PCI issues guidelines for reporting suicide, mental illness

September 14, 2019 11:00 pm | Updated 11:00 pm IST - Kolkata

The Press Council of India (PCI) has issued guidelines for the reporting of cases of suicide and mental illness.

Under the guidelines, set forth in a press release issued on Friday, the PCI said that while reporting mental illness, “the media shall not publish photograph or any other information of the person undergoing treatment at a mental health establishment without the consent of the person...”

As for suicide cases, the PCI adopted certain guidelines from the World Health Organization’s Preventing suicide: a resource for media professionals-2017.

The PCI said newspapers and news agencies must not “place stories about suicide prominently and unduly repeat such stories”. “The newspapers or news agencies must not use language which sensationalises or normalises suicide, or presents it as a constructive solution to problems… They must not use sensational headlines and must not use photographs, video footage, or social media links,” the release said. They must not “explicitly describe the method used” and must not “provide details about the site/location”.

Speaking to The Hindu , PCI secretary Anupama Bhatnagar said this was the first time the PCI had come up with such guidelines. “Now that the guidelines have been adopted by the PCI, they have become part of journalistic conduct,” Ms. Bhatnagar said. Anyone could lodge a complaint with the PCI about the violation of these guidelines.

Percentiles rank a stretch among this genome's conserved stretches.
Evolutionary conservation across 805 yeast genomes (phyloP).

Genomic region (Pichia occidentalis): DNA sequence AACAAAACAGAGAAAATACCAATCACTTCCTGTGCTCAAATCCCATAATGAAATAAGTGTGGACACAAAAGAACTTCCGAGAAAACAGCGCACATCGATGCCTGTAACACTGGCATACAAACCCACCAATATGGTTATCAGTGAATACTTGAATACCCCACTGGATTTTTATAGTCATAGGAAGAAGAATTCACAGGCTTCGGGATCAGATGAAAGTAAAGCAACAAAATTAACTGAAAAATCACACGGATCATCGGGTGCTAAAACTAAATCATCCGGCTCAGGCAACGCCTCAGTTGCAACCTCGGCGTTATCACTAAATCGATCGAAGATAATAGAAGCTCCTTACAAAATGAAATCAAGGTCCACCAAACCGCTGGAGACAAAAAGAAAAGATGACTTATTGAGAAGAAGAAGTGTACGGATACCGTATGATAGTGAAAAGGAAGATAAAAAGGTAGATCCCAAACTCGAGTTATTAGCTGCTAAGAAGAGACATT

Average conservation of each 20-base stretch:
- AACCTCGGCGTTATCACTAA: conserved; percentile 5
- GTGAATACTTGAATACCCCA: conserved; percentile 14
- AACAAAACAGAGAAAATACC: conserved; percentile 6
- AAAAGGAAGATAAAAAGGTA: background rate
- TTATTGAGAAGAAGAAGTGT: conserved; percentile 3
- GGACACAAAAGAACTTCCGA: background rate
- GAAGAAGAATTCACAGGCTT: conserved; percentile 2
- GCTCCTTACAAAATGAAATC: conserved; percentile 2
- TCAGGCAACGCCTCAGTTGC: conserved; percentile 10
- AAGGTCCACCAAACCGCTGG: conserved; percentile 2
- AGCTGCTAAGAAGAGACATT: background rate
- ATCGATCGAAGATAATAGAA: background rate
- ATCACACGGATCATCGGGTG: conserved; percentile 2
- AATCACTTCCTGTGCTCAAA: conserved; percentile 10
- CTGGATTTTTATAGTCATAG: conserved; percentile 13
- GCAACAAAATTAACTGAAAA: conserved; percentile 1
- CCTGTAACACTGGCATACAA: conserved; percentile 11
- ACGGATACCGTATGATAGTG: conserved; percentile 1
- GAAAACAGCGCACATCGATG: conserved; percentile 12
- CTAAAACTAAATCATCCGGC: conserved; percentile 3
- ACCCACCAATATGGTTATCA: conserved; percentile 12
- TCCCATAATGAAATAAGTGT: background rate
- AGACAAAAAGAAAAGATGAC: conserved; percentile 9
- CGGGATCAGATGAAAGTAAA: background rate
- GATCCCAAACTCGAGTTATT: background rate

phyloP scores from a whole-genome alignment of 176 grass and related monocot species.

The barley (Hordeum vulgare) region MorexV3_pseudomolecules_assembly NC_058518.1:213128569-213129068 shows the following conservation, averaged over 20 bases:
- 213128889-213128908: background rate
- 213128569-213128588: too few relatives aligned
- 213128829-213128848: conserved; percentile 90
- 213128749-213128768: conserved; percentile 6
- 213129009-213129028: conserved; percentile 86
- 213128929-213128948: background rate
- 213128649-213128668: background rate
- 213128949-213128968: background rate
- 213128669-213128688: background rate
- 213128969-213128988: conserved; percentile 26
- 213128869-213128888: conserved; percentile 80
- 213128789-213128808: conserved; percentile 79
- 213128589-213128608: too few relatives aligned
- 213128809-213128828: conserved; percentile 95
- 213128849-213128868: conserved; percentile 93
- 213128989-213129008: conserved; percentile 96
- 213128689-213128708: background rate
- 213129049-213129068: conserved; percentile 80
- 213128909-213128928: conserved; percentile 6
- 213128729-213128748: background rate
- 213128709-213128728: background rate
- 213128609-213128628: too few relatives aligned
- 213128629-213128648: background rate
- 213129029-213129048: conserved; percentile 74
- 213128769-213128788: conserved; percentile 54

Lakshmi Vijayakumar, development psychiatrist and founder of Sneha Suicide Prevention Centre in Chennai, said: “Now that the guidelines have been put in place, it is our duty, as medical professionals and citizens, to function as watchdogs and ensure that the guidelines are implemented. It is also incumbent on the media to adhere to the guidelines.”

She said The Hindu is one among the publications that have adhered to the WHO guidelines on reporting suicides, and now it is time for the others, especially the vernacular publications, to follow suit.

Sujit Sarkhel, convener of the Suicide Prevention Section of the Indian Psychiatry Society, hoped that the guidelines would help to reduce “copycat” suicides. “It took some serious efforts on part of mental health professionals, particularly Dr. Lakshmi Vijayakumar, to get the guidelines approved by the Press Council of India,” he said.

Kolkata suicide helpline: 2463 7401/2463 7432

e-mail: lifelinekolkata@gmail.com. website: www.lifelinefoundation.co.in

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